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Need For A Paradigm Shift In Celebration Of Ghana’s Independence

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THE NEED FOR A PARADIGM SHIFT IN THE CELEBRATION OF GHANA’S INDEPENDENCE

There is a school of thought that there should be a comprehensive paradigm shift in the celebration of Ghana’s independence from the age-old tradition of marching to the showcasing of various unique natural and cultural heritage of the various ethnic groups. For more than six decades the parade of children and security agencies has been part of the celebration of our Independence Day. Every year, school children and security agencies rehearse for weeks in order to present themselves accurately during the 6th March parade. During these weeks of preparation, not much learning takes place in the schools. The focus is to present a well-polished side that can march during the anniversary celebration. By coincidence, the marching of school children and security agencies takes place also in the month known as March. Some people have questioned the marching segment of the celebration and have stressed the need for a paradigm shift after all these decades of marching.

It is not surprising that the need for a paradigm shift begun during the era of President Kufuor when for the first time, the military barracks were opened to the general public and school children code-named ‘open day’ as part of the celebration. This initiative is deepening military-civilian cooperation and a beautiful sense of unity and love. Last year, there was a nice twist to the celebration. For the first time in many years, the national independence anniversary celebration was moved from the traditional ground of the Black Star Square in Accra to Tamale the northern regional capital. This was gladly welcomed by many well-meaning Ghanaians. Having decided to rotate the celebration in the regions, it is vital to take a second look at the usual marching of school children and the personnel of the security agencies and bring on board other beautiful events. For example, regional fairs can be organized across the nation to showcase the rich cultural heritage of each region as well as the natural gift that each region is endowed with. This can take the form similar to the celebration of the national farmers’ day. The military and security agencies can parade their skills, capabilities etc. as part of the celebration but not the usual marching. In addition to the presidents’ independence awards for selected individuals, a selected host region for the national celebration can select some children from deprived areas in the region to tour the capital city of Accra and some important places including the Parliament House, Jubilee House, Museums etc. This will build a sense of belonging and patriotic spirit among the citizenry. Also, regional and district hospitals could move their mobile clinic vans to hinterlands and outstations for free screening, health education and treatment of diseases. Some educational activities can also be organised during the anniversary week to enhance knowledge of Ghana’s heritage and promote patriotic values. The State Broadcaster, GBC should put in place a week-long programme prior to the celebration on TV and radio stations across the nation to highlight the various unique ethnic groups, their cultural practices and their significance to nation-building. It is the belief of the advocates of the paradigm shift that it will enhance a sense of belonging, promote unity and love, showcase our rich ethnic identities while encouraging tourism. It is our hope that next year’s event will be organised differently.  Long live our beloved nation.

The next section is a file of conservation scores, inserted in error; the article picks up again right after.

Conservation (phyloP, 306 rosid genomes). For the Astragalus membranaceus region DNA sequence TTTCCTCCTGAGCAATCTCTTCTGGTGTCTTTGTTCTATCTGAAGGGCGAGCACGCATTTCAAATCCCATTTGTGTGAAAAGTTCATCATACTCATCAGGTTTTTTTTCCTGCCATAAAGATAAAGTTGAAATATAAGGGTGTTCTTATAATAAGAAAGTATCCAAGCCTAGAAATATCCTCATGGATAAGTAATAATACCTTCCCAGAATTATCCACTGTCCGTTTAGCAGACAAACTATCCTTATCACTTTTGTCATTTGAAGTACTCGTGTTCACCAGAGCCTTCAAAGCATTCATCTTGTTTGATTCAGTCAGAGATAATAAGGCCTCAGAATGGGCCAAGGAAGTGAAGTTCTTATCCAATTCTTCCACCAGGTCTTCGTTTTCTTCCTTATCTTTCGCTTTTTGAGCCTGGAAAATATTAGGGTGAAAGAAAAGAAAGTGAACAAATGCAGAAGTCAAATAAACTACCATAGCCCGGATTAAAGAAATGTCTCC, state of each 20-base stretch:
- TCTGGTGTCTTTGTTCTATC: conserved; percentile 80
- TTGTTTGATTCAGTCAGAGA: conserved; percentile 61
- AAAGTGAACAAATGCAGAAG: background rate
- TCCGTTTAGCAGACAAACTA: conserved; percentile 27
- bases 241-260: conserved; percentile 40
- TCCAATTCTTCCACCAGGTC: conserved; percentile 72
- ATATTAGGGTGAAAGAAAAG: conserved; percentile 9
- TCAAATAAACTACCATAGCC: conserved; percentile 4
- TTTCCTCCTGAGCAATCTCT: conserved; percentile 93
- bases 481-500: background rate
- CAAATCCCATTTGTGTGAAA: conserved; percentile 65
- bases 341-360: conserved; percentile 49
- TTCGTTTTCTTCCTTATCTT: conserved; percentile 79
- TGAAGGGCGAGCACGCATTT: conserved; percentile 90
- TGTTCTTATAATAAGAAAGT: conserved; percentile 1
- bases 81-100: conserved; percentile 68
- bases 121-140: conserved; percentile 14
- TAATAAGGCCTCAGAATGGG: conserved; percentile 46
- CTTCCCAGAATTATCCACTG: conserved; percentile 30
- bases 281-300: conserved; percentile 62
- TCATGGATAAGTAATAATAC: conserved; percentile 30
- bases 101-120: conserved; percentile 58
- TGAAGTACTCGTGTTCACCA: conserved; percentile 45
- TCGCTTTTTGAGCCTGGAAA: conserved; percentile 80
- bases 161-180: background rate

BY: VERY REVEREND MAJOR YAW BOATENG, METHODIST CHURCH, KUMASI DIOCESE.

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